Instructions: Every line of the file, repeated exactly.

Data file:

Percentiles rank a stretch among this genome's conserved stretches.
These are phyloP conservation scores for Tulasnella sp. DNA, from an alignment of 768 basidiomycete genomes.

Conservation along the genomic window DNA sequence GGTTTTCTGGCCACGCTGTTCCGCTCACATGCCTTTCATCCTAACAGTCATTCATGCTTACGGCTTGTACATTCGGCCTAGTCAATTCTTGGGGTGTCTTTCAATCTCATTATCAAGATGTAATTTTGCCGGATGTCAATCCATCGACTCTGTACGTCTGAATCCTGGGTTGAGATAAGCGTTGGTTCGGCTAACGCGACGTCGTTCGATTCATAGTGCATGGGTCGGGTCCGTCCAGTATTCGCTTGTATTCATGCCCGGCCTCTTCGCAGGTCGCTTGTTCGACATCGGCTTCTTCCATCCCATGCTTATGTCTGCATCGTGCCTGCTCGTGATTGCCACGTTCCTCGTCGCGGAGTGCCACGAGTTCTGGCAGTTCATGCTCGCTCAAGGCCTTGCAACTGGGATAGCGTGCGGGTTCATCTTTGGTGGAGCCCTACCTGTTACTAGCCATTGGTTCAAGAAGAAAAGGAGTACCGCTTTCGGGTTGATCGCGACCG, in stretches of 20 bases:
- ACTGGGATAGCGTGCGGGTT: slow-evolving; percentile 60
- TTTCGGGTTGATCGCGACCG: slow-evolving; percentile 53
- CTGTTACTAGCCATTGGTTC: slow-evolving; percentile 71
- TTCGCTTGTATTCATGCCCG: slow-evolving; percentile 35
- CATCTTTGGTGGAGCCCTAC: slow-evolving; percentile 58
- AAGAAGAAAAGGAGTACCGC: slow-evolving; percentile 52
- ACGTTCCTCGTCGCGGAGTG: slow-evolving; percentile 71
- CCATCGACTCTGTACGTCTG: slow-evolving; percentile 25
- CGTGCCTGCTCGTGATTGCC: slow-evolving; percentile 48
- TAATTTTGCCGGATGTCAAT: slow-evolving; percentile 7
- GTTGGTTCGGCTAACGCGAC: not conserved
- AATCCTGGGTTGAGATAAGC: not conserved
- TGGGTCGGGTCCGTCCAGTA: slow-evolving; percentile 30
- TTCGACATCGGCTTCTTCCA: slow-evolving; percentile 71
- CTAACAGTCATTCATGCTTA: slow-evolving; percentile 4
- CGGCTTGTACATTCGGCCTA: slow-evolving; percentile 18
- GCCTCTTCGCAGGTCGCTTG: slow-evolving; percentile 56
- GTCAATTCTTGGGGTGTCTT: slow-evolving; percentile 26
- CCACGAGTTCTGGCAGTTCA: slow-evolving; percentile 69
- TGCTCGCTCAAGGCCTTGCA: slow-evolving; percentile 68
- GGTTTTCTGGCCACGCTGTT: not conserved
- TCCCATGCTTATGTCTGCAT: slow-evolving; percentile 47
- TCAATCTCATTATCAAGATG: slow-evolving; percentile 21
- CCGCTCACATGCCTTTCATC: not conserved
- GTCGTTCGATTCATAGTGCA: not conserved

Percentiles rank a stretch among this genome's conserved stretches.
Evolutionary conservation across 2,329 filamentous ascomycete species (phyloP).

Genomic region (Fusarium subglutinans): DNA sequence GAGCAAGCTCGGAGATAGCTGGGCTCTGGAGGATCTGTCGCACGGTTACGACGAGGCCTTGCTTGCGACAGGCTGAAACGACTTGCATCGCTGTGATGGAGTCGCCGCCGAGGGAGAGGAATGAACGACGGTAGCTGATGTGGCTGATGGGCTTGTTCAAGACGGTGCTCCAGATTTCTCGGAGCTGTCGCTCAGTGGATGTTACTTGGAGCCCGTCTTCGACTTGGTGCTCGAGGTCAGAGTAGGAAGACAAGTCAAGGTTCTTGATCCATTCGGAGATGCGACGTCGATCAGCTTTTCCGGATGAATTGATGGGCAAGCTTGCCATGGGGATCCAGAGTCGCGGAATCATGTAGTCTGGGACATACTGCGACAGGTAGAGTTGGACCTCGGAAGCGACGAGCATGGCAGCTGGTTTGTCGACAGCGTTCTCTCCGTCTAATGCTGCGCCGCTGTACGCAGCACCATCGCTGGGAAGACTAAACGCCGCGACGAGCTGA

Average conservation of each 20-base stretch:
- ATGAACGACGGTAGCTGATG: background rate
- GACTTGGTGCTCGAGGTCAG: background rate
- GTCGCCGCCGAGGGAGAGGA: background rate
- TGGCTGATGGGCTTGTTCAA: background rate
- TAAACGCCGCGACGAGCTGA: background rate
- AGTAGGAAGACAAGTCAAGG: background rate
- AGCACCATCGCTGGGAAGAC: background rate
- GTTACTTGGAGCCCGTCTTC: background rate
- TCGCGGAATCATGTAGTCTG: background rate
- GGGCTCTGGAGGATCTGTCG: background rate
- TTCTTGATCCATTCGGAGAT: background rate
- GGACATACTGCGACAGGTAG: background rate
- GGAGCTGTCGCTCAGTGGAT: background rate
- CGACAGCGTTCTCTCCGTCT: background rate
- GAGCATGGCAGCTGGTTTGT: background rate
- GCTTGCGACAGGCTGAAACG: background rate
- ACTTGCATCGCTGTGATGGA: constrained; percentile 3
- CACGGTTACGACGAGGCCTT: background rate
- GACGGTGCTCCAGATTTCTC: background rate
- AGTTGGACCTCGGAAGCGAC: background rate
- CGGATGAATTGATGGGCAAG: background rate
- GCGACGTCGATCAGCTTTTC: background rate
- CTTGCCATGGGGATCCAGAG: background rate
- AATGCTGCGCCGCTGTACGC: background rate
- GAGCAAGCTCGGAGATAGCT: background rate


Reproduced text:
Percentiles rank a stretch among this genome's conserved stretches.
These are phyloP conservation scores for Tulasnella sp. DNA, from an alignment of 768 basidiomycete genomes.

Conservation along the genomic window DNA sequence GGTTTTCTGGCCACGCTGTTCCGCTCACATGCCTTTCATCCTAACAGTCATTCATGCTTACGGCTTGTACATTCGGCCTAGTCAATTCTTGGGGTGTCTTTCAATCTCATTATCAAGATGTAATTTTGCCGGATGTCAATCCATCGACTCTGTACGTCTGAATCCTGGGTTGAGATAAGCGTTGGTTCGGCTAACGCGACGTCGTTCGATTCATAGTGCATGGGTCGGGTCCGTCCAGTATTCGCTTGTATTCATGCCCGGCCTCTTCGCAGGTCGCTTGTTCGACATCGGCTTCTTCCATCCCATGCTTATGTCTGCATCGTGCCTGCTCGTGATTGCCACGTTCCTCGTCGCGGAGTGCCACGAGTTCTGGCAGTTCATGCTCGCTCAAGGCCTTGCAACTGGGATAGCGTGCGGGTTCATCTTTGGTGGAGCCCTACCTGTTACTAGCCATTGGTTCAAGAAGAAAAGGAGTACCGCTTTCGGGTTGATCGCGACCG, in stretches of 20 bases:
- ACTGGGATAGCGTGCGGGTT: slow-evolving; percentile 60
- TTTCGGGTTGATCGCGACCG: slow-evolving; percentile 53
- CTGTTACTAGCCATTGGTTC: slow-evolving; percentile 71
- TTCGCTTGTATTCATGCCCG: slow-evolving; percentile 35
- CATCTTTGGTGGAGCCCTAC: slow-evolving; percentile 58
- AAGAAGAAAAGGAGTACCGC: slow-evolving; percentile 52
- ACGTTCCTCGTCGCGGAGTG: slow-evolving; percentile 71
- CCATCGACTCTGTACGTCTG: slow-evolving; percentile 25
- CGTGCCTGCTCGTGATTGCC: slow-evolving; percentile 48
- TAATTTTGCCGGATGTCAAT: slow-evolving; percentile 7
- GTTGGTTCGGCTAACGCGAC: not conserved
- AATCCTGGGTTGAGATAAGC: not conserved
- TGGGTCGGGTCCGTCCAGTA: slow-evolving; percentile 30
- TTCGACATCGGCTTCTTCCA: slow-evolving; percentile 71
- CTAACAGTCATTCATGCTTA: slow-evolving; percentile 4
- CGGCTTGTACATTCGGCCTA: slow-evolving; percentile 18
- GCCTCTTCGCAGGTCGCTTG: slow-evolving; percentile 56
- GTCAATTCTTGGGGTGTCTT: slow-evolving; percentile 26
- CCACGAGTTCTGGCAGTTCA: slow-evolving; percentile 69
- TGCTCGCTCAAGGCCTTGCA: slow-evolving; percentile 68
- GGTTTTCTGGCCACGCTGTT: not conserved
- TCCCATGCTTATGTCTGCAT: slow-evolving; percentile 47
- TCAATCTCATTATCAAGATG: slow-evolving; percentile 21
- CCGCTCACATGCCTTTCATC: not conserved
- GTCGTTCGATTCATAGTGCA: not conserved

Percentiles rank a stretch among this genome's conserved stretches.
Evolutionary conservation across 2,329 filamentous ascomycete species (phyloP).

Genomic region (Fusarium subglutinans): DNA sequence GAGCAAGCTCGGAGATAGCTGGGCTCTGGAGGATCTGTCGCACGGTTACGACGAGGCCTTGCTTGCGACAGGCTGAAACGACTTGCATCGCTGTGATGGAGTCGCCGCCGAGGGAGAGGAATGAACGACGGTAGCTGATGTGGCTGATGGGCTTGTTCAAGACGGTGCTCCAGATTTCTCGGAGCTGTCGCTCAGTGGATGTTACTTGGAGCCCGTCTTCGACTTGGTGCTCGAGGTCAGAGTAGGAAGACAAGTCAAGGTTCTTGATCCATTCGGAGATGCGACGTCGATCAGCTTTTCCGGATGAATTGATGGGCAAGCTTGCCATGGGGATCCAGAGTCGCGGAATCATGTAGTCTGGGACATACTGCGACAGGTAGAGTTGGACCTCGGAAGCGACGAGCATGGCAGCTGGTTTGTCGACAGCGTTCTCTCCGTCTAATGCTGCGCCGCTGTACGCAGCACCATCGCTGGGAAGACTAAACGCCGCGACGAGCTGA

Average conservation of each 20-base stretch:
- ATGAACGACGGTAGCTGATG: background rate
- GACTTGGTGCTCGAGGTCAG: background rate
- GTCGCCGCCGAGGGAGAGGA: background rate
- TGGCTGATGGGCTTGTTCAA: background rate
- TAAACGCCGCGACGAGCTGA: background rate
- AGTAGGAAGACAAGTCAAGG: background rate
- AGCACCATCGCTGGGAAGAC: background rate
- GTTACTTGGAGCCCGTCTTC: background rate
- TCGCGGAATCATGTAGTCTG: background rate
- GGGCTCTGGAGGATCTGTCG: background rate
- TTCTTGATCCATTCGGAGAT: background rate
- GGACATACTGCGACAGGTAG: background rate
- GGAGCTGTCGCTCAGTGGAT: background rate
- CGACAGCGTTCTCTCCGTCT: background rate
- GAGCATGGCAGCTGGTTTGT: background rate
- GCTTGCGACAGGCTGAAACG: background rate
- ACTTGCATCGCTGTGATGGA: constrained; percentile 3
- CACGGTTACGACGAGGCCTT: background rate
- GACGGTGCTCCAGATTTCTC: background rate
- AGTTGGACCTCGGAAGCGAC: background rate
- CGGATGAATTGATGGGCAAG: background rate
- GCGACGTCGATCAGCTTTTC: background rate
- CTTGCCATGGGGATCCAGAG: background rate
- AATGCTGCGCCGCTGTACGC: background rate
- GAGCAAGCTCGGAGATAGCT: background rate